🏠 📚 🔍 📧

***Secret FSR Fender guitars? Yes, they exist, and they're right here

Amazon links are affiliated. Learn more.

Snow day

To those who tried to get a hold of me today, I wasn't available. Reason: Werk was really, really rough. As soon as I got home I had dinner, then lied down for a minute and *zonk* I was out like a light.

Werk sucked today because half the people that are supposed to be there didn't show up. We had some snow dropped on us last night (but NOT THAT MUCH) and everyone decided to take a day off. I, knowing that the snow wasn't too bad at all really, went to werk. Guess what, the roads were wet, but CLEAR for the most part.

There are only very specific weather-wise situations that will keep me from going to work (or anywhere for that matter):

1) Ice.
Snow is one thing. Ice is another. In snow you have traction, even if limited. In ice, you don't have any traction at all. It's gone. Bad ice will keep me homebound every time.

2) Extremely poor visibility.
If I can't see more than 25 yards in front of me I won't go out. Why 25 yards? That's easy. At 25 yards you can see brake lights and/or other bad things in front of you should there be any and have time to STOP. Conditions that can cause this are drifting snow or hard rain with high winds and dense fog. Not more than 2 months ago there was fog bad enough where you couldn't see more than 10 FEET in front of you (it was so bad I pulled into the wrong driveway to get to my own house).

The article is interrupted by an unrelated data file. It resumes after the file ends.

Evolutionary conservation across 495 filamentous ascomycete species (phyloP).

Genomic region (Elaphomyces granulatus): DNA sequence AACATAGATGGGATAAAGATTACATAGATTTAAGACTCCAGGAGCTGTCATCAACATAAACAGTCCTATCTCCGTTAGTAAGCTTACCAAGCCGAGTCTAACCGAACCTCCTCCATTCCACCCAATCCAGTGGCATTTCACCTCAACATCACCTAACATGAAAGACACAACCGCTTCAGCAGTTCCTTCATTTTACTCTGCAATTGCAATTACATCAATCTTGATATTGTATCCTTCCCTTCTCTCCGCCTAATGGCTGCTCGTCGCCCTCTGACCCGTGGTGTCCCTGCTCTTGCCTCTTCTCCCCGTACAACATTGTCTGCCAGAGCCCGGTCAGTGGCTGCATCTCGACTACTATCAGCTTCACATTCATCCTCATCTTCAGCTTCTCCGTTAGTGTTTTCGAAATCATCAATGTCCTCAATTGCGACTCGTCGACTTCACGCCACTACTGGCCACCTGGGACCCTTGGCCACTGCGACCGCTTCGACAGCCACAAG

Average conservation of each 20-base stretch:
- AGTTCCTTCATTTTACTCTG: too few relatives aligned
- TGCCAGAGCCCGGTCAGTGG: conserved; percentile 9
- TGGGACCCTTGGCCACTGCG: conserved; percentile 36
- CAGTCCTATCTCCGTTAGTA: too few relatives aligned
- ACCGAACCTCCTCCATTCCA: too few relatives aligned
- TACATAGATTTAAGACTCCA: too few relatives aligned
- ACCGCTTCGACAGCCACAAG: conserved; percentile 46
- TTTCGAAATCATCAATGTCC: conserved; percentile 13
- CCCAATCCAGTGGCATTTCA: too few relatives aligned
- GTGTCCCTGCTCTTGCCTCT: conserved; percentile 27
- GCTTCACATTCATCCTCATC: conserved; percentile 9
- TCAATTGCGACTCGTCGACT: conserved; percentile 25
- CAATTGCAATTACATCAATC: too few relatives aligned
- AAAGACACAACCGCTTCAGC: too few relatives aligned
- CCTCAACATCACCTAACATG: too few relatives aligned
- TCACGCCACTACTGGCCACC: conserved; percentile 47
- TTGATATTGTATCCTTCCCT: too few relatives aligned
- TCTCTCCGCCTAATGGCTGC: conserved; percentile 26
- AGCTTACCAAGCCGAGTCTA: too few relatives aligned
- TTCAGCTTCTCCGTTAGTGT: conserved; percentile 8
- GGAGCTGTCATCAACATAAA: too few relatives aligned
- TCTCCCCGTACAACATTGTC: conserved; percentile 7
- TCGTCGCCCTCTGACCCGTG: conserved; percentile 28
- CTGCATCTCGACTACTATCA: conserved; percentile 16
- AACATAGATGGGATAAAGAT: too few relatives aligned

3) White-out.
Anyone who lives in a region where it snows knows what white-out conditions are. This is where you literally can't tell where the road starts or ends unless you have something above the road (like a stoplight) to guide you. Very scary situation. It's caused by massive amounts of snow covering everyrthing. Guard rails/posts, mailboxes, curbs and other things on the side of the road are completely covered. The only thing you can see is a white sheet in front of you. You can't see tire tracks because the snow is covering them too quickly, and literally have to guess that you're going the right way. Fortunately for me I've never hit anything during a white-out condition because I've been smart enough to get off the road fast when it happens.

4) Hard rain/winds.
Hard rain with wind normally occurs at the beginning/middle of summer around these parts. You've got poor visibility (see above), "sheeting" and spraying by cars on the highway, and tons of debris (and possibly downed power lines/trees) on residential roads. Flooding also sometimes happens.. but not in my area, we're too far away from the coast. Out of all the situations above, I would probably still drive in this anyway. Rain, while deadly when heavy, can still be driven in if you've got everything in check, like good wipers, a clean windshield and your wits about you (a.k.a. not driving tired).

Best ZOOM R8 tutorial book
highly rated, get recording quick!

Popular Posts
Recent Posts